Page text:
Three further trusts have imposed controversial curbs on patient access to services by restricting referrals from outside of their catchment areas, HSJ has discovered.
Hull and East Yorkshire Hospitals Trust, Oxford University Hospitals Trust and Salford Royal Foundation Trust have all blocked some referrals as they sought to throttle demand over the past year.
They bring to four the number of trusts known to have restricted out of area referrals.
As reported by HSJ in September, University Hospitals Birmingham Foundation Trust has begun blocking routine referrals from outside the area across several specialties in a move which has raised concerns about patients’ choice.
In all of the three new cases identified by HSJ the curbs aim to help the hospitals hit the 18 week referral to treatment target.
Hull and East Yorkshire Hospitals Trust last December restricted out of area referrals for neurosurgery by switching from the choose and book electronic system to paper referrals and triaging each one.
A trust spokesman said neurosurgery referrals had increased 20 per cent over the past two years. “To ensure we continue to deliver a high level of safe care to our patients, the trust took a decision, along with a number of other organisations to restrict out of area referrals,” he added.
This restriction is expected to remain in place until April 2015.
Oxford University Hospitals Trust agreed with its commissioners in April to stop accepting routine spinal referrals from outside the area, resulting in 27 patients being turned away.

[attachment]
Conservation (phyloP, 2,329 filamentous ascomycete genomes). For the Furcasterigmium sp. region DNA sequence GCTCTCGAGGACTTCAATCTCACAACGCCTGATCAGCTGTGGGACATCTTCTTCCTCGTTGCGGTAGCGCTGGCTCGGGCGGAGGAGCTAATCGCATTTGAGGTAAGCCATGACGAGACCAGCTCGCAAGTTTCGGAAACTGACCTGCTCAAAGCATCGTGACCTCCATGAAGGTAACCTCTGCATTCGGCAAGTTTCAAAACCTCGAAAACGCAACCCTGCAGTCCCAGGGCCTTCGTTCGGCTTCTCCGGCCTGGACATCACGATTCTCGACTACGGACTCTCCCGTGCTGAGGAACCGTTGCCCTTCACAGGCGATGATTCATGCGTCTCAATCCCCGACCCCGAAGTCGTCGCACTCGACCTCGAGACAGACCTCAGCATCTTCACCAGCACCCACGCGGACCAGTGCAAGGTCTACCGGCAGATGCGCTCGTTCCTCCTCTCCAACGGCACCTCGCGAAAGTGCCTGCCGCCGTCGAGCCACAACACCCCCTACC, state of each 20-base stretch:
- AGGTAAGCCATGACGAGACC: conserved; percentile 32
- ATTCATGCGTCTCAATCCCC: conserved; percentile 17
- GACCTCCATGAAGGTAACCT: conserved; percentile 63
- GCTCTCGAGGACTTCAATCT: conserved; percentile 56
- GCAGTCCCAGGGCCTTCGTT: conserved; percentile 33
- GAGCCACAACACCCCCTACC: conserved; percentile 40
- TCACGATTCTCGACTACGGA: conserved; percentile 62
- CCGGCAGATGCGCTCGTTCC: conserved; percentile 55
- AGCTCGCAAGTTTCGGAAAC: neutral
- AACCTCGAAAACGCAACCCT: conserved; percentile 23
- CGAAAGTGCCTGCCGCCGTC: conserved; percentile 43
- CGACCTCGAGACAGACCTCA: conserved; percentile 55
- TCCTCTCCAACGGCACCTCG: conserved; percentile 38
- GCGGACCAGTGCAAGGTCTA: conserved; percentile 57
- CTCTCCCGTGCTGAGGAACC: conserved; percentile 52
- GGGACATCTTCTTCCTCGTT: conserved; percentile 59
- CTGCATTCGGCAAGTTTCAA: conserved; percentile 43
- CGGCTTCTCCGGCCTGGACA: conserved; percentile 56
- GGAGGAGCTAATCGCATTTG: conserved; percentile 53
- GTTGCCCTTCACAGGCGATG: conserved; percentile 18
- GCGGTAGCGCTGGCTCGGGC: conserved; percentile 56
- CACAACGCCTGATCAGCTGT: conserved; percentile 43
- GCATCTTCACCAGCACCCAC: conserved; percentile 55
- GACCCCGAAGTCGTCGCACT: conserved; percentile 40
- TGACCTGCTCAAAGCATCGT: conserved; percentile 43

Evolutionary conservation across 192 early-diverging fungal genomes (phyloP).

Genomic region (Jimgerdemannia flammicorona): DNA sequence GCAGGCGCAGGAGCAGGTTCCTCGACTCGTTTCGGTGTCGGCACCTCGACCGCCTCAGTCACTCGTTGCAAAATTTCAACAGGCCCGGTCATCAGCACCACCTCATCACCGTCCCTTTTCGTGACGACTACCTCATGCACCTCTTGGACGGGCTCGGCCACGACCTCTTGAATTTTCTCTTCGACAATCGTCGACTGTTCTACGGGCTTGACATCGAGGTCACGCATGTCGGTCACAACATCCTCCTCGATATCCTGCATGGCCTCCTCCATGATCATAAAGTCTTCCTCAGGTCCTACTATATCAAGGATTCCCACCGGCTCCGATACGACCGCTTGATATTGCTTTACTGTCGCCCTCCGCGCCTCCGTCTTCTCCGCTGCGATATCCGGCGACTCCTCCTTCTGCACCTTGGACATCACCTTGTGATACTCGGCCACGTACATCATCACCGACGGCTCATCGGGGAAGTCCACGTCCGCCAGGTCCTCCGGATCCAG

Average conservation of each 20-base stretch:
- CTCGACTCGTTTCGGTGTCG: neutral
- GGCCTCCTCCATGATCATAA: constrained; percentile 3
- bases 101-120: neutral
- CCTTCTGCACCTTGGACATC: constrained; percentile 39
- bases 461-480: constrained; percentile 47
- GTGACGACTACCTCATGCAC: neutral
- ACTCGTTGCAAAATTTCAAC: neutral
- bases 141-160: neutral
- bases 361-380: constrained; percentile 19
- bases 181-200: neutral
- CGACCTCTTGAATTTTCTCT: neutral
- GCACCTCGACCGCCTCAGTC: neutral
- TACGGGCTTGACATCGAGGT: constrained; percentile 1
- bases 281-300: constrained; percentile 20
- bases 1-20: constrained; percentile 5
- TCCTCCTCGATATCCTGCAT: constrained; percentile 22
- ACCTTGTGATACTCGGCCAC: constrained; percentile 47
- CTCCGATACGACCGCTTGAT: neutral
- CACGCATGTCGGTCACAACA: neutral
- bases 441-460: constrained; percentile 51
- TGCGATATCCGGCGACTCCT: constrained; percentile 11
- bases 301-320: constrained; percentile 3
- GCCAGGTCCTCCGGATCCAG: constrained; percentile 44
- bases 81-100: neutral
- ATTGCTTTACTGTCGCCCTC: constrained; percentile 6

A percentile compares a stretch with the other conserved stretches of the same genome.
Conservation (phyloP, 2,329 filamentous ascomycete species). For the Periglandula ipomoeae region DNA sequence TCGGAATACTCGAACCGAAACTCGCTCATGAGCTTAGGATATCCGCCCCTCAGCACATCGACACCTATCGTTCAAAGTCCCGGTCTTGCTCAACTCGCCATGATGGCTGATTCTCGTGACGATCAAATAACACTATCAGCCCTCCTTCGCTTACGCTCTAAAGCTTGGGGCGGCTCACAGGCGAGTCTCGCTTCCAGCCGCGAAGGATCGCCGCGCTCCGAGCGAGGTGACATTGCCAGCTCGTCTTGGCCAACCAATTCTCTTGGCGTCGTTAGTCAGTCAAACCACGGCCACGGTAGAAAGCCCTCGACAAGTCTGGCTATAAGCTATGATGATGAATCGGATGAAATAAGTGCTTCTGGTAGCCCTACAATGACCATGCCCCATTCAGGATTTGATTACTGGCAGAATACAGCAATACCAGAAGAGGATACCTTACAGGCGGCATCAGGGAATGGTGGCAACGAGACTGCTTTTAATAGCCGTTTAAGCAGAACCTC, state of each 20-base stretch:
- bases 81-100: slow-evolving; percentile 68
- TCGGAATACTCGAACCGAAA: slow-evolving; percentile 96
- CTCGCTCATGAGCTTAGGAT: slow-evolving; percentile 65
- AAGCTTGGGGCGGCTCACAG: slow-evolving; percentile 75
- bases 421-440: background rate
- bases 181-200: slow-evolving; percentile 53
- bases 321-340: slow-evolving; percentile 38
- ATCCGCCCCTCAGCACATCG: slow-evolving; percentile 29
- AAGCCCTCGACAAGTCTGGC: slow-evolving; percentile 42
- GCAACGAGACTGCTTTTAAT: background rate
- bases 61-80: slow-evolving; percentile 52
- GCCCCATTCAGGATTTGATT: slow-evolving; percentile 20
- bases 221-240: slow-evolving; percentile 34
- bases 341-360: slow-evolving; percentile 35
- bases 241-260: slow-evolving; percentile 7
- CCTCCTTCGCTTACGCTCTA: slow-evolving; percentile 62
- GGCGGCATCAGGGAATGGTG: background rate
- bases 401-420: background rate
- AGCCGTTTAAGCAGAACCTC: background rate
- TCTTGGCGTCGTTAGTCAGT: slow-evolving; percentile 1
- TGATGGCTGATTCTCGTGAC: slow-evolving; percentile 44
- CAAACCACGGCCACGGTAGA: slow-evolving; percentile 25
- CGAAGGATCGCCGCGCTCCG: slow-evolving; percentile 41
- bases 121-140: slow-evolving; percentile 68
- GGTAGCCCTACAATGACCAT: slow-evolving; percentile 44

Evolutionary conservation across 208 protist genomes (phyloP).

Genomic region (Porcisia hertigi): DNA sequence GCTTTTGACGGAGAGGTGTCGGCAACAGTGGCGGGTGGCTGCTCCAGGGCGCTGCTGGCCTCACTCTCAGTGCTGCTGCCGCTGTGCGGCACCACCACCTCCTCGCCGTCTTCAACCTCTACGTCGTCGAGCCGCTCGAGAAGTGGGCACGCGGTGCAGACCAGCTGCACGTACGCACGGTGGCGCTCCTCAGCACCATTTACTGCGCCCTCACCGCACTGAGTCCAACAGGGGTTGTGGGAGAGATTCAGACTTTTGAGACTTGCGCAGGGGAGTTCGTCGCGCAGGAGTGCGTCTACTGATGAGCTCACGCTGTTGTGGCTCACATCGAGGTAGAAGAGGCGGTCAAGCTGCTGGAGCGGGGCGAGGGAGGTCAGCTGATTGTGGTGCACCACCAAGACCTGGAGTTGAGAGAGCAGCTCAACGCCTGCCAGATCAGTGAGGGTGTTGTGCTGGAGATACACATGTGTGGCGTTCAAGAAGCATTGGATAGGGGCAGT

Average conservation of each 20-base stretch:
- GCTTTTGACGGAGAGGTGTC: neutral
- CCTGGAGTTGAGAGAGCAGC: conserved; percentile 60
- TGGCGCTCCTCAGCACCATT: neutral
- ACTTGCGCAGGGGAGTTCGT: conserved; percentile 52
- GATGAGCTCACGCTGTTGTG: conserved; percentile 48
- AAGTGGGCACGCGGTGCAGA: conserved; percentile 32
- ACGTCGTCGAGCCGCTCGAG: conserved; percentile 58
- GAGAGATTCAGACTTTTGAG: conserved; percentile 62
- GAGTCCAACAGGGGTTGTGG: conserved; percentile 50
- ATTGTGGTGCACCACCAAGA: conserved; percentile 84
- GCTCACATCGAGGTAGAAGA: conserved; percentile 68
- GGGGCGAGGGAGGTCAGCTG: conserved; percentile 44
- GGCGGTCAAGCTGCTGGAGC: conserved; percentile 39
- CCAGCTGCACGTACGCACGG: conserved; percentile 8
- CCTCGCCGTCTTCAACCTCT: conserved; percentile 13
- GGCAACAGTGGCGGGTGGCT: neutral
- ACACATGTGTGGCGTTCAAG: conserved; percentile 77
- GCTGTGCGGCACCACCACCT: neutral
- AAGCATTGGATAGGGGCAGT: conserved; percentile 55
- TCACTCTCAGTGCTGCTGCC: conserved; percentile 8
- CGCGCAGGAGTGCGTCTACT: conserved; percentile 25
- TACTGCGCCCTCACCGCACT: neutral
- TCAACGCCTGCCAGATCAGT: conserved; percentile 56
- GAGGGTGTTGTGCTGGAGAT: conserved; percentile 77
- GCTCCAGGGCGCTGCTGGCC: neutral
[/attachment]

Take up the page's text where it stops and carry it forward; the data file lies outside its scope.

This restriction will remain in place for the rest of this financial year and is due to be reviewed after April.
Paul Brennan, director of clinical services at Oxford University Hospitals Trust, said the policy was necessary because referrals for spinal complaints had “increased significantly” over recent years.
“The caseload exceeded the capacity of the services to treat patients within the required 18 week timeframe by a growing margin.”
Salford Royal Foundation Trust has also imposed several restrictions to clear backlogs of patients waiting for treatment, it revealed.
In June, it suspended Mohs micrographic surgery, a form of skin cancer treatment, after discovering patients had been treated out of chronological order to avoid breaching the 52 week target, a situation the trust says was ““clearly unacceptable”. Target breaches carry a £5,000 fine per patient.
It also this year restricted orthopaedic referrals after discovering a large backlog of patients waiting for treatment. Both suspensions have now been lifted.
A spokeswoman for Salford Royal said: “Despite a unit expansion in both workforce and physical space the Mohs service was under significant pressure in its ability to see patients within the referral to treatment target. More than 60 per cent of patients were referred to the service having already breached 18 weeks.
“As a result of the late referrals, patients were seen out of chronological order in order to deliver the 52 week threshold for treatment, disadvantaging others.”
“On 1 June, following discussions with NHS England specialist commissioners, a work programme was agreed and with reluctance the service was restricted for a period whilst the backlog was cleared.”